The House and Senate approved a last-minute fiscal cliff bill (the American Taxpayer Relief Act of 2012) on Jan. 1, and the president signed it on Jan. 2. The act makes permanent most Bush-era tax cuts, returns the top rates to 39.6% for ordinary income and 20% for capital gains and dividends, and permanently indexes the alternative minimum tax (AMT) for inflation. It does not extend the 2 percentage point cut in payroll and self-employment taxes, and does not repeal or delay the new Medicare taxes or any other health care reform tax changes.
Grant Thornton’s Washington National Tax Office (WNTO) has dissected the act in the comprehensive analysis and snapshot documents below. In these videos, WNTO Partner Mel Schwarz discusses how the act will affect taxpayers and business owners and what tax issues will likely emerge in 2013.
The House and Senate approved a last-minute compromise on Jan. 1 settling most of the unresolved fiscal cliff tax issues and making permanent the 2001 and 2003 tax cuts on income under $400,000 for single filers and $450,000 for joint filers.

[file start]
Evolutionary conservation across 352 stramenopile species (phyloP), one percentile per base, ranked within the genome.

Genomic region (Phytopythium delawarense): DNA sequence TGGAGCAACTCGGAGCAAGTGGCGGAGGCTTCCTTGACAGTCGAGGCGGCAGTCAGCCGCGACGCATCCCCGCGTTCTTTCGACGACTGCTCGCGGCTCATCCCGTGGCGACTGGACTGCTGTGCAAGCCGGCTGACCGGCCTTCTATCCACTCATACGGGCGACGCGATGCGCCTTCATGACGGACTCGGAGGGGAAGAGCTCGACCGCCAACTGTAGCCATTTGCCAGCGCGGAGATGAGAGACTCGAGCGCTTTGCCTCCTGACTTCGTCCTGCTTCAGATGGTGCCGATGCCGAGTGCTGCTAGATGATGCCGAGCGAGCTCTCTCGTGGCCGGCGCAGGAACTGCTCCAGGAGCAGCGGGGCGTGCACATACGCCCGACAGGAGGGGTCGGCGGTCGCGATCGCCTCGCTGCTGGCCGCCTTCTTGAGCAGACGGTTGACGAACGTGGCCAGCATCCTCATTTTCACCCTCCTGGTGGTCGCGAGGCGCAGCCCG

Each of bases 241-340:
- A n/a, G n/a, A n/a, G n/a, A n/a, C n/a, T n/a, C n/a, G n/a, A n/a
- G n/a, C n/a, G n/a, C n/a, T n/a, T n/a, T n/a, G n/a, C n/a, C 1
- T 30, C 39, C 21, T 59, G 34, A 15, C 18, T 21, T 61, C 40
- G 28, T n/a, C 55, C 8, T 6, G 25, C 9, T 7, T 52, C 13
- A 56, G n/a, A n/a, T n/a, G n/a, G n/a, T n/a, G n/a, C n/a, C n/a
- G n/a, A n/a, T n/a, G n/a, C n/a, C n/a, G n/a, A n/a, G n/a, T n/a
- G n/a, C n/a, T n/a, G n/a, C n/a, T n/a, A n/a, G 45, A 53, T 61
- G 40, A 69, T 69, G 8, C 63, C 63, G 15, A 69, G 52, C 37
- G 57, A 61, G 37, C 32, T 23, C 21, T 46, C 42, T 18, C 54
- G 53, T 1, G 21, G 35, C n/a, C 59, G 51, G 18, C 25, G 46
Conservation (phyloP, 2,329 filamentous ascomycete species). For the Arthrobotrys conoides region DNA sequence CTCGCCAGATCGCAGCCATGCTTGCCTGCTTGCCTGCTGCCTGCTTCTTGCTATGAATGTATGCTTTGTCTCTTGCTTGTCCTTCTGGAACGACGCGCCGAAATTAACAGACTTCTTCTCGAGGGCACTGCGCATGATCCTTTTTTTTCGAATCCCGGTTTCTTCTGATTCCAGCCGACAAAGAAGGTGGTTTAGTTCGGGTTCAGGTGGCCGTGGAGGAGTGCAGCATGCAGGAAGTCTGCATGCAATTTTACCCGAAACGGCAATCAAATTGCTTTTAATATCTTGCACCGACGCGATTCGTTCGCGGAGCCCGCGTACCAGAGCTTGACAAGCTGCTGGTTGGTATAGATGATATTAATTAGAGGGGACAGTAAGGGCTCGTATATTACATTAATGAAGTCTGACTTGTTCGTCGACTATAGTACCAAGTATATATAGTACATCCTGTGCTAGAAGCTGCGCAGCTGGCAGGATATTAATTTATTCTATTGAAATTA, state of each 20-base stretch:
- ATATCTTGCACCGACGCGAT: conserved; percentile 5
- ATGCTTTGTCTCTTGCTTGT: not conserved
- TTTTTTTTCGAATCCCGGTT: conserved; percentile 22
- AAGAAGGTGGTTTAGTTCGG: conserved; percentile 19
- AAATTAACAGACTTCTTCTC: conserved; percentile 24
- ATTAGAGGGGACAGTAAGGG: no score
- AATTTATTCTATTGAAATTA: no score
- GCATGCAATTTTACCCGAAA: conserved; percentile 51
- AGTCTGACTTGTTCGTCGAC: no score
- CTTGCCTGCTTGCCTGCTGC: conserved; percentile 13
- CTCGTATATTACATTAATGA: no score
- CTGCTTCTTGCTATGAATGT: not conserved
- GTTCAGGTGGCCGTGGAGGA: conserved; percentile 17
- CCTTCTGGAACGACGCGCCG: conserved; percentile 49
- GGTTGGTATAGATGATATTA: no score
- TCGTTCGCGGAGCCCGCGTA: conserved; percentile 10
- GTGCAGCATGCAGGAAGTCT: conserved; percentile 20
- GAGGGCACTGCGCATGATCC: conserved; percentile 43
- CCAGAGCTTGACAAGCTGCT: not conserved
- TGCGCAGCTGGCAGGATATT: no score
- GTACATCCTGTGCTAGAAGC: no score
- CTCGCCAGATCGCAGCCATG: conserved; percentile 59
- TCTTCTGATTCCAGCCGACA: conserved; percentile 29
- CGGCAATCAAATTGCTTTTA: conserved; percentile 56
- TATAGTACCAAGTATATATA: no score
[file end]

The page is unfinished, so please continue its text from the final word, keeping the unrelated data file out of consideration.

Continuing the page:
As you learn more about the details of the fiscal cliff legislation, keep these three key points in mind: 1. Taxes will be higher next year for high-income taxpayers, but they will increase in various ways and at various income thresholds. 2. After more than a decade of temporary fixes, we finally have permanent tax law in place on the alternative minimum tax, estate and gift taxes, and individual tax rates on investment and earned income. 3. The debate isn’t over, because the spending cuts under the “sequestration” are delayed for only two months and are scheduled to kick when Treasury is projected to reach its borrowing limit.